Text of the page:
Featured Stories

Other Pamplin Media Group sites


Sandy boys return to the pool after a three-year absence

New team consists of athletes, but no water polo history


by: KRISTOPHER ANDERSON - The Sandy boys water polo team, coached by Kriag Lofstedt, above, is returning to the pool this season after a three-year absence.

Four years ago, eight players graduated from the Sandy boys water polo team, a number too large to replace. The program couldn’t survive, at least for that year, so the 2009 season was canceled.

The following year, coaches put all their energy into recruiting in the hallways and at freshmen orientation, hoping to build a nucleus that would last for seasons to come. But it wasn’t a success. Not in 2010 or 2011.

The coaches were at work again this year, but with games quickly approaching, it seemed this would be another lost season. During the first week of daily doubles, coach Kraig Lofstedt told the few players who turned out about the unfortunate likelihood.

But, as if this were a Disney movie, the players tried to save the program. The next day at school they recruited hard in the hallways and later showed up at practice with a handful of new players — enough to field a team.

So, yes, Sandy will have boys water polo in 2012, but nobody knows what to expect. There are no players with prior water polo experience, and only one player — Kirk Thomson — is on the Pioneers’ swim team.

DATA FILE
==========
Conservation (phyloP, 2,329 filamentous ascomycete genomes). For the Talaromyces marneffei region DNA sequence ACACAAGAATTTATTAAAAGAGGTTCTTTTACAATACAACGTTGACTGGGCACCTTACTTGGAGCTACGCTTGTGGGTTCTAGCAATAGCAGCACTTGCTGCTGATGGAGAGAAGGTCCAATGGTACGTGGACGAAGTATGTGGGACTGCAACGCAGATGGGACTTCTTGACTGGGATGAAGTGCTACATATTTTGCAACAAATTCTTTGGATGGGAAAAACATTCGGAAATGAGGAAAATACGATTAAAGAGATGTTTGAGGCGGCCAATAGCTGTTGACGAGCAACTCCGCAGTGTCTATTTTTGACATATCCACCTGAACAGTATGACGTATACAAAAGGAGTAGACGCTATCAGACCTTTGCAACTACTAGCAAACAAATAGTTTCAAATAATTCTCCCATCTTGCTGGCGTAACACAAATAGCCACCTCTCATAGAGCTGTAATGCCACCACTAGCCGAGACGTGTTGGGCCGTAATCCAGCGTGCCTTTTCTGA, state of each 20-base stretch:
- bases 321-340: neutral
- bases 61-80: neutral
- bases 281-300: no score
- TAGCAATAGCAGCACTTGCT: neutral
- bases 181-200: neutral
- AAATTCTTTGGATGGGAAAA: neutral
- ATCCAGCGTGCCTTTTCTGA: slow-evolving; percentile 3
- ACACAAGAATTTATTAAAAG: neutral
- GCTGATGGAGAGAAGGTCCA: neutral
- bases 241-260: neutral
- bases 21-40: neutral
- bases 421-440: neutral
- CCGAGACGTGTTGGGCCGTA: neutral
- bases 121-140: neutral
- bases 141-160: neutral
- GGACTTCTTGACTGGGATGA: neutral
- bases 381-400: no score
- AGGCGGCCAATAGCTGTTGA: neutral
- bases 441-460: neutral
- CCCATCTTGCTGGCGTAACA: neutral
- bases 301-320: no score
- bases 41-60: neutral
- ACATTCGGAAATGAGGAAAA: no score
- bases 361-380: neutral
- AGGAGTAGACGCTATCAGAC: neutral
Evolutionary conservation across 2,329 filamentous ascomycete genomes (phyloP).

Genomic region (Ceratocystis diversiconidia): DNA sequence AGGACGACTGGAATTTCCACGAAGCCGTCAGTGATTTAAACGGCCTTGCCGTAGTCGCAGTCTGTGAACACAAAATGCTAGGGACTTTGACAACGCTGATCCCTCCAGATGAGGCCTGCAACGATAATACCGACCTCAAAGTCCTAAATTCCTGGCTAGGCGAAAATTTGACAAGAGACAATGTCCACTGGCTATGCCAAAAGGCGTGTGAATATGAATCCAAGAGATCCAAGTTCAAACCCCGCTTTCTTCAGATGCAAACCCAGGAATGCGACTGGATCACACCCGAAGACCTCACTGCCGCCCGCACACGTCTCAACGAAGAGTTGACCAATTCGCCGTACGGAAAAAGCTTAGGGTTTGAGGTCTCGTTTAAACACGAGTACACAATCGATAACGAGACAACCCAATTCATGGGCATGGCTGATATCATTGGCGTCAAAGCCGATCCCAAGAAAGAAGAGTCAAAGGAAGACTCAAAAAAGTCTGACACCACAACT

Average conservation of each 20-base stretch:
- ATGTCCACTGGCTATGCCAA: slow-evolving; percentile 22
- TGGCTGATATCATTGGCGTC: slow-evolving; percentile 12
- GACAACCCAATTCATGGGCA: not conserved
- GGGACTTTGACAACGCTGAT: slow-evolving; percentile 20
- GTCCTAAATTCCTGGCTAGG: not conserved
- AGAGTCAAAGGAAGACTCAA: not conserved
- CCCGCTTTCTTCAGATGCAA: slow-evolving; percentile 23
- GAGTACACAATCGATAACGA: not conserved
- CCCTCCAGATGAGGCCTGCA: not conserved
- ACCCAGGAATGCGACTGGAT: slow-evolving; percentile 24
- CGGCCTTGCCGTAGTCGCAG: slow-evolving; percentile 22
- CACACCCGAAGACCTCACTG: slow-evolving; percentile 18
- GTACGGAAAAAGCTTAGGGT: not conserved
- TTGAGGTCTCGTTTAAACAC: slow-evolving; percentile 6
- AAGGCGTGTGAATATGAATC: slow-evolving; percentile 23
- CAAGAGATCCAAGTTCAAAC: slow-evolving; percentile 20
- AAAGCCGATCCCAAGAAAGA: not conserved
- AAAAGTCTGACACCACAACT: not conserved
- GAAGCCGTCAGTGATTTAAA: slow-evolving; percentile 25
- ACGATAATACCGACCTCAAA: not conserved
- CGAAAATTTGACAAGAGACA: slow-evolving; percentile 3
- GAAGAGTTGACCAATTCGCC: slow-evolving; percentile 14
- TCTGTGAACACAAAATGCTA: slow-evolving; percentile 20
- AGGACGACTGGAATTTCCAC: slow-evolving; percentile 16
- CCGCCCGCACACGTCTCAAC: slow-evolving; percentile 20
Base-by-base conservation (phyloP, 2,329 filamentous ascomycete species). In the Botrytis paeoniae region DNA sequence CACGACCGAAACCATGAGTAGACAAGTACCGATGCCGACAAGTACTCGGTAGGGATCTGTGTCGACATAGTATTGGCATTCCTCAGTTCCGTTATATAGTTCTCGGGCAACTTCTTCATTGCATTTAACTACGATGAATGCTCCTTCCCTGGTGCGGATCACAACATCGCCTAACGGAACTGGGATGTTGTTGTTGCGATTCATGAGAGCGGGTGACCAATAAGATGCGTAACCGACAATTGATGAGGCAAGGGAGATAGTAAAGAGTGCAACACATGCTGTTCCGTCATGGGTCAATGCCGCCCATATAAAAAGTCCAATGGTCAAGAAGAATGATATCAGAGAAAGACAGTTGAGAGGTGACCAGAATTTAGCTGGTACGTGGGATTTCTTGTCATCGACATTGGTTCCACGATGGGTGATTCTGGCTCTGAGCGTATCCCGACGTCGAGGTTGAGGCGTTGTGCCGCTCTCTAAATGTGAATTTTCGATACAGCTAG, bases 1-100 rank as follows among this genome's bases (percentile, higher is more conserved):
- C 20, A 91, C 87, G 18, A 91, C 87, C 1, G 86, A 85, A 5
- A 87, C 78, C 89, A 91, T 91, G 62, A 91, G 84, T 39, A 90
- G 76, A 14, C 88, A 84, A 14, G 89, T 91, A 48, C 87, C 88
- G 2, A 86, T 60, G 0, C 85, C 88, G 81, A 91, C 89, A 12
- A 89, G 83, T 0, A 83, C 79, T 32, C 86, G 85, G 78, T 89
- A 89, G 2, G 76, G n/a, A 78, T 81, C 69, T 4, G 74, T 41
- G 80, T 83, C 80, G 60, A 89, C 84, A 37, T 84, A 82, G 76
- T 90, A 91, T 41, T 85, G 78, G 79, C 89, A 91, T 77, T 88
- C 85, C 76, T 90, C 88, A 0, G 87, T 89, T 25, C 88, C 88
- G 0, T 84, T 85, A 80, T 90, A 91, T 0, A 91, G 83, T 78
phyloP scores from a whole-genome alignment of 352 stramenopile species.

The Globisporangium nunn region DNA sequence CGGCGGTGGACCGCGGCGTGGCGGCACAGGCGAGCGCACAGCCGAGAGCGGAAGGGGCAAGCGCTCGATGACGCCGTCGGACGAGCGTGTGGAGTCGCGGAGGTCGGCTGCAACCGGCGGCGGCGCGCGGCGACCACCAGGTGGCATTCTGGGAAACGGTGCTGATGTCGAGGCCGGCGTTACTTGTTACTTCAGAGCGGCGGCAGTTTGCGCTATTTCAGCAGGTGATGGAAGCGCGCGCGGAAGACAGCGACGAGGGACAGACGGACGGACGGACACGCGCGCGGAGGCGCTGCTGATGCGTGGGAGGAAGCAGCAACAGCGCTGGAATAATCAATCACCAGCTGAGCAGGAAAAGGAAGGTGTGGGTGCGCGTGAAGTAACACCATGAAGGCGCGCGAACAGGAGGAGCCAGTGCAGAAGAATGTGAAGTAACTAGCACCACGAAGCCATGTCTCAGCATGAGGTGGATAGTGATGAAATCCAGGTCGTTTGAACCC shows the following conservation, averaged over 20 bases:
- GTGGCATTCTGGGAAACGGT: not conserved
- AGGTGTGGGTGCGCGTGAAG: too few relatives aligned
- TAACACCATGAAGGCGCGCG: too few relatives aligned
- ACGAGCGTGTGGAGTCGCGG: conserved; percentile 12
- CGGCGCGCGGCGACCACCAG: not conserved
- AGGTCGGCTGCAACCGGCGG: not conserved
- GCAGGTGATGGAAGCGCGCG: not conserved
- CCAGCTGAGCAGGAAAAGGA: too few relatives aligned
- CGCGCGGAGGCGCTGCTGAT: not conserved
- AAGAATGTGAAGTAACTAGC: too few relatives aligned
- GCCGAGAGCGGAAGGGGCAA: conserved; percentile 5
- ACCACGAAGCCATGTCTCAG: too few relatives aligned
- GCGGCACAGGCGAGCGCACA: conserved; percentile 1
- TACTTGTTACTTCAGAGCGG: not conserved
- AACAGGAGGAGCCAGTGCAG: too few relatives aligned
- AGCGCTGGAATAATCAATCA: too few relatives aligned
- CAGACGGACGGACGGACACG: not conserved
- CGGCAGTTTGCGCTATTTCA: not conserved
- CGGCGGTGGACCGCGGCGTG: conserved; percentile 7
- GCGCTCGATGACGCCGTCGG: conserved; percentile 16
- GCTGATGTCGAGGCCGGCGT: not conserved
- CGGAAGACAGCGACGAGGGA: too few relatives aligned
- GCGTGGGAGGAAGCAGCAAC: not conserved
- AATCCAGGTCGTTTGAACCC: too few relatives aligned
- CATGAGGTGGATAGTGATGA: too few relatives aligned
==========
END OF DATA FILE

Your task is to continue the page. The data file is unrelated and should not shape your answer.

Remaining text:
“They could all swim before,” Lofstedt says. “Would I let them swim in the deep end without an adult? No.”

After some advanced swim lessons during the first couple weeks of practice, the team is starting to learn the fundaments of the sport. And while working on different aspects, Lofstedt sees one strength his team has.

“The good thing about the boys is a bunch of them are baseball players, so they all have arms,” Lofstedt says.

Canyon Dwyre is one of those, and, Lofstedt says, “he’s by far out best scorer.” He adds that Thomson “is our best swimmer.”

And while the Pioneers worked on their swimming stroke for the first week or two, they haven’t spent much time on conditioning.

“The approach this season with the boys has been a lot more on fundamentals and technique rather than swimming because you don’t want to drive the kids off,” Lofstedt says. “I could do it right now. They enjoy it. They love it.”

Lofstedt admits that will be a weakness.

“Conditioning is going to hurt us,” he says. “We’re not in the same shape as a lot of the other boys teams just because they’re all new to the sport.”

This season is an introductory to water polo, for the entire team. But Lofstedt is confident in the natural ability the team possesses. Even in a short amount of time, he’s seen his players start to reach some of the potential. And if that continues, Lofstedt is encouraged about the results the team could have.

“They’ve come a long ways in the short amount of time the season’s been going,” he says. “Knowing I have two months to work with them, we can make something happen. If they work hard enough, we can make something happen. I think we’ll definitely be able to surprise some folks.”

Sports reporter Kristopher Anderson can be reached by email at This email address is being protected from spambots. You need JavaScript enabled to view it.